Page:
Views: 16 Author: Pidegree Medical Publish Time: 10-15-2021 Origin: Pidegreegroup
Before committing to your glove type, it is well worth considering a few more elements that can substantially affect how safe you actually are in your work environment, elements such as the type and duration of any potentially harmful contact.
• Will gloves be worn for a short or intermittent period of time, or longer periods? Comfort is more important for longer wear. Generally, thicker, robust gloves offer greater protection than thinner gloves but thinner gloves offer better dexterity.
• Will contact be from occasional splashes or by total immersion? Short gloves are fine to protect against splashes. If hands are immersed choose a length greater than the depth of immersion.
Do you simply need to protect the hands themselves or is there a need to protect the wrists and even part of the arm? Length of glove is as important to the assessment of the correct glove as any other factor.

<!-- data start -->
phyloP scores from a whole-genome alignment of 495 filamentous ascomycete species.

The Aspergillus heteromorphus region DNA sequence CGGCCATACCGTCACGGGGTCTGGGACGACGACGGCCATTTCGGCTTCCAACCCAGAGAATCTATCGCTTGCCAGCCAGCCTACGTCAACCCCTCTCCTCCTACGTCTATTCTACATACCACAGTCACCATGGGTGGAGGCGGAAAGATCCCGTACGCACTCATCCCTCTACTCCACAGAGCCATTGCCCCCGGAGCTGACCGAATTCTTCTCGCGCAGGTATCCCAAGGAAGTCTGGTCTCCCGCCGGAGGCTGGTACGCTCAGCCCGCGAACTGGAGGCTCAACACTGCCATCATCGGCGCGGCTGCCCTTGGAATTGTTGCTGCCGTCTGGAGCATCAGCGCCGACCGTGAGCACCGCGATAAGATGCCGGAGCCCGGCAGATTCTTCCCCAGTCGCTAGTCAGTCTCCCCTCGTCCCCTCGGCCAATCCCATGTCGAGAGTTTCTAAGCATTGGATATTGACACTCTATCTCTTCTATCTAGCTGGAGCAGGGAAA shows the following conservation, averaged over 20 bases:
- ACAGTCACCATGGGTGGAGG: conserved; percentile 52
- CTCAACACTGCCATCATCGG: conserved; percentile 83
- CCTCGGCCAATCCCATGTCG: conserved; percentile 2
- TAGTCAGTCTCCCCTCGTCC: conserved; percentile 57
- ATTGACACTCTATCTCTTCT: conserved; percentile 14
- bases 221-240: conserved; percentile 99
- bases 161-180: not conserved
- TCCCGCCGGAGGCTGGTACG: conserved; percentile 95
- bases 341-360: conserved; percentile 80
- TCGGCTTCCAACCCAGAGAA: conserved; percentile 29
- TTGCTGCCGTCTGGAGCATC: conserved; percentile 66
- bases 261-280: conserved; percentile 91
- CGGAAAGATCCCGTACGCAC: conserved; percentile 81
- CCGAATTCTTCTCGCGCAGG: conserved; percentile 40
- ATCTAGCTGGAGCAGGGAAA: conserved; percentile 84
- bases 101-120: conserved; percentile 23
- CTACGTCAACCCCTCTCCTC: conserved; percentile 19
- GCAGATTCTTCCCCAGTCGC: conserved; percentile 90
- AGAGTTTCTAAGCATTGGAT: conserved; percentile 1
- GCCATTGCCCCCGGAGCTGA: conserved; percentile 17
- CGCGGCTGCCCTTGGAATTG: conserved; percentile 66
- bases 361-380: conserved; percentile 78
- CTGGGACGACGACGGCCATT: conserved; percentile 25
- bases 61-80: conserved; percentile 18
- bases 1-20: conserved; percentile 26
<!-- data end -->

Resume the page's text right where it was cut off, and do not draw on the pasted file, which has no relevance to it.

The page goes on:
Where gloved hand immersion is justified as necessary in a risk assessment, one way to improve glove use and prevent the spread of contamination is to reduce the immersion depth of the hands. In addition, it is important to establish cuff length requirements. The glove cuff must exceed the immersion depth or handling area by a good margin. If the ‘spare’ cuff is too short, chemicals can splash backwards onto the sleeves or skin. This spare cuff is also used as a safe handling area to remove and replace the gloves.
No matter how long the cuff, if there is a need to raise the hand and liquids can run down the glove and onto the arm, the first priority should be to look for alternative ways to accomplish the job. One way to reduce the problem, where a small amount of run-off is expected, is to fold back the cuff to form a drip catcher. This effectively makes the glove shorter, so the cuff length should be increased to allow for the fold back to maintain the splash back length of cuff.